With the end of 2016 fast approaching, we asked the UK's top officials to look back at the year, outline their goals for 2017 – and shed some light on their festive favourites. Alison Saunders, Director of Public Prosecutions, takes part in our annual perm secs round-up
What was your highlight of 2016?
The highlight was the three-part documentary The Prosecutors, shown on BBC 4 earlier this year, and how well it was received. It was filmed over 18 months with prosecutors in Merseyside, Cheshire and the South East, showing the day-to-day work of our prosecutors, and the complex case decisions they have to regularly undertake and review. The Guardian said it gave viewers a sense of people doing immensely important jobs with great diligence and sensitivity. This formed part of our ongoing work to explain to the public what the CPS does to deliver justice and make communities safer. This year also marked the 30th anniversary of the CPS – it has been a good opportunity to look back at how far we have come as an organisation.
What has been the most significant change in your department this year?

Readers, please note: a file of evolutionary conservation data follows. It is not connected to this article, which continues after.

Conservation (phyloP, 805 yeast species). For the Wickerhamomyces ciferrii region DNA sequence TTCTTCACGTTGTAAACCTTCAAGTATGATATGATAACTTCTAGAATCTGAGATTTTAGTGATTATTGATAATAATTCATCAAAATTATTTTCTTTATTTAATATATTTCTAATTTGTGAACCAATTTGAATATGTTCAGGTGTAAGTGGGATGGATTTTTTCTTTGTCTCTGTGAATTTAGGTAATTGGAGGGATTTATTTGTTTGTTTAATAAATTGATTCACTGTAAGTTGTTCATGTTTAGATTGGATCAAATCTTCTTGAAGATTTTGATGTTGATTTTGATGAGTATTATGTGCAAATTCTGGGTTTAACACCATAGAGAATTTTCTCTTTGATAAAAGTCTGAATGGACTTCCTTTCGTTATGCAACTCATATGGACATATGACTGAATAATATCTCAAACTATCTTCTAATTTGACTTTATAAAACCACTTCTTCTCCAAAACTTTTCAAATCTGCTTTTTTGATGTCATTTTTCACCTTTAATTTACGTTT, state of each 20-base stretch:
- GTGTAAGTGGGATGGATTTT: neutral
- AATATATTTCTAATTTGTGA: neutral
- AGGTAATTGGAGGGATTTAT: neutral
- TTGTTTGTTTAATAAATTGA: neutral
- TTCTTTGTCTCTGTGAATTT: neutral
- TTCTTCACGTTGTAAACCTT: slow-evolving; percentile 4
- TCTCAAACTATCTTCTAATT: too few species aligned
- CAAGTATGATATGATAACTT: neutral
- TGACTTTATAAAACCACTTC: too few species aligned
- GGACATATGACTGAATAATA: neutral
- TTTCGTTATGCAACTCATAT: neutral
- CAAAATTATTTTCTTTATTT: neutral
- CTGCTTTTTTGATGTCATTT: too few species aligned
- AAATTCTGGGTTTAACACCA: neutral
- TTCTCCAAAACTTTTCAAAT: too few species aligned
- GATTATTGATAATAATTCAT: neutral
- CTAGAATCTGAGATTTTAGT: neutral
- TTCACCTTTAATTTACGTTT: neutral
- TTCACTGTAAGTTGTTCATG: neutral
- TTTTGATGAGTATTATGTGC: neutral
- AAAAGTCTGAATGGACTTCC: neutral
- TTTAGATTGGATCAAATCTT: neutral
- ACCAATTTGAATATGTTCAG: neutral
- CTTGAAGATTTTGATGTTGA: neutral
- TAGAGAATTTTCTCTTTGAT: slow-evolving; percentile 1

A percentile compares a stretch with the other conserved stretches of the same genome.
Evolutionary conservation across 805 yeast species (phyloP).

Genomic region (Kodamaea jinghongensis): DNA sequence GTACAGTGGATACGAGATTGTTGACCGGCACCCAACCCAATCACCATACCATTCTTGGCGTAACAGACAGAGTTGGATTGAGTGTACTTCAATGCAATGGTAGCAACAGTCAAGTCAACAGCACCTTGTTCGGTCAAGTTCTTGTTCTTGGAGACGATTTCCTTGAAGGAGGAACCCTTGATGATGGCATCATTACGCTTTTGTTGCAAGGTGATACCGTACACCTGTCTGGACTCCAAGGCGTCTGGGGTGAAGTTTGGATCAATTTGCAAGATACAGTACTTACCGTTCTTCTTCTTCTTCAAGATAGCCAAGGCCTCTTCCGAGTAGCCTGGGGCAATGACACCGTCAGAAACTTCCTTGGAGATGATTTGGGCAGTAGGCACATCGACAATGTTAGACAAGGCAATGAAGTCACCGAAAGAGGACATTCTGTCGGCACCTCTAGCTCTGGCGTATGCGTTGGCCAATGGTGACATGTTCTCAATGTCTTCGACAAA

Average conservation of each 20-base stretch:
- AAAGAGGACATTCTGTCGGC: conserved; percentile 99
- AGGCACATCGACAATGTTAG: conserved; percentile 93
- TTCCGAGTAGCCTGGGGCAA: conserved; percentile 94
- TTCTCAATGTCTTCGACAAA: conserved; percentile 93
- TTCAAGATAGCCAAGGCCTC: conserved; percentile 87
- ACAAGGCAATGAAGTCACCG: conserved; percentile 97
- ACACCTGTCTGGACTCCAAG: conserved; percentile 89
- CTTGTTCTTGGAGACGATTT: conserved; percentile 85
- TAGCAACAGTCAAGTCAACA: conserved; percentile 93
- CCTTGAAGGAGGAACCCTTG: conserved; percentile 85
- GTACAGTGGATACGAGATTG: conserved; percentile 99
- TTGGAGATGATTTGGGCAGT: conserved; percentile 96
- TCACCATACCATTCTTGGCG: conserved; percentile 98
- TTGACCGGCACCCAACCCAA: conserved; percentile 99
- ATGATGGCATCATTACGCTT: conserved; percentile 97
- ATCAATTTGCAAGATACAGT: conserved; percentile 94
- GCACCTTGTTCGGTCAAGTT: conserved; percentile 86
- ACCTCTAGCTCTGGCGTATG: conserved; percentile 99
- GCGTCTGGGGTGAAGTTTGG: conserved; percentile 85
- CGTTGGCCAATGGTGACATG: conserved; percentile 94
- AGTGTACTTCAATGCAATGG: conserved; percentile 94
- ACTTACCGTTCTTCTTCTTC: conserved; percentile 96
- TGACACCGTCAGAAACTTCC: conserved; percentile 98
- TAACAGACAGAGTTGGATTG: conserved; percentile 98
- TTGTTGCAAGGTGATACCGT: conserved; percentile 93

This year we set out our vision and priorities for the next four years called CPS 2020. It was developed by staff from all parts of the CPS. Our focus is on delivering justice through excellent casework quality, and ensuring the public has confidence that the CPS is fair, effective and independent. I want the CPS to be a place that is committed to supporting our staff, building strong partnerships across the criminal justice system and continuously improving how we work. People move in and out of organisations all the time so having fundamental values and a plan of action to make them a reality lets everyone know who we are and where we are going as an organisation.
What will be the biggest challenge of 2017 – and how are you preparing to meet it?
Delivering CPS 2020 across all our areas in England and Wales and engaging 6,000 members of staff to contribute is challenging, but it’s already happening through regular consultation and feedback. We’re also playing a big part in the digital transformation of the criminal justice system to make it more efficient with fewer court hearings and improving the quality of service to victims and witnesses. It’s early days but a recent report recognised that CPS staff were fully engaged with the new case handling system in crown courts and we’ll continue to make improvements in 2017.
What was the best Christmas present that you’ve ever given or received? And the worst?
Best – jewellery from my husband.
Worst – jewellery from my husband!
More: Perm secs round-up 2016 – Britain's top civil servants review the year and look ahead to 2017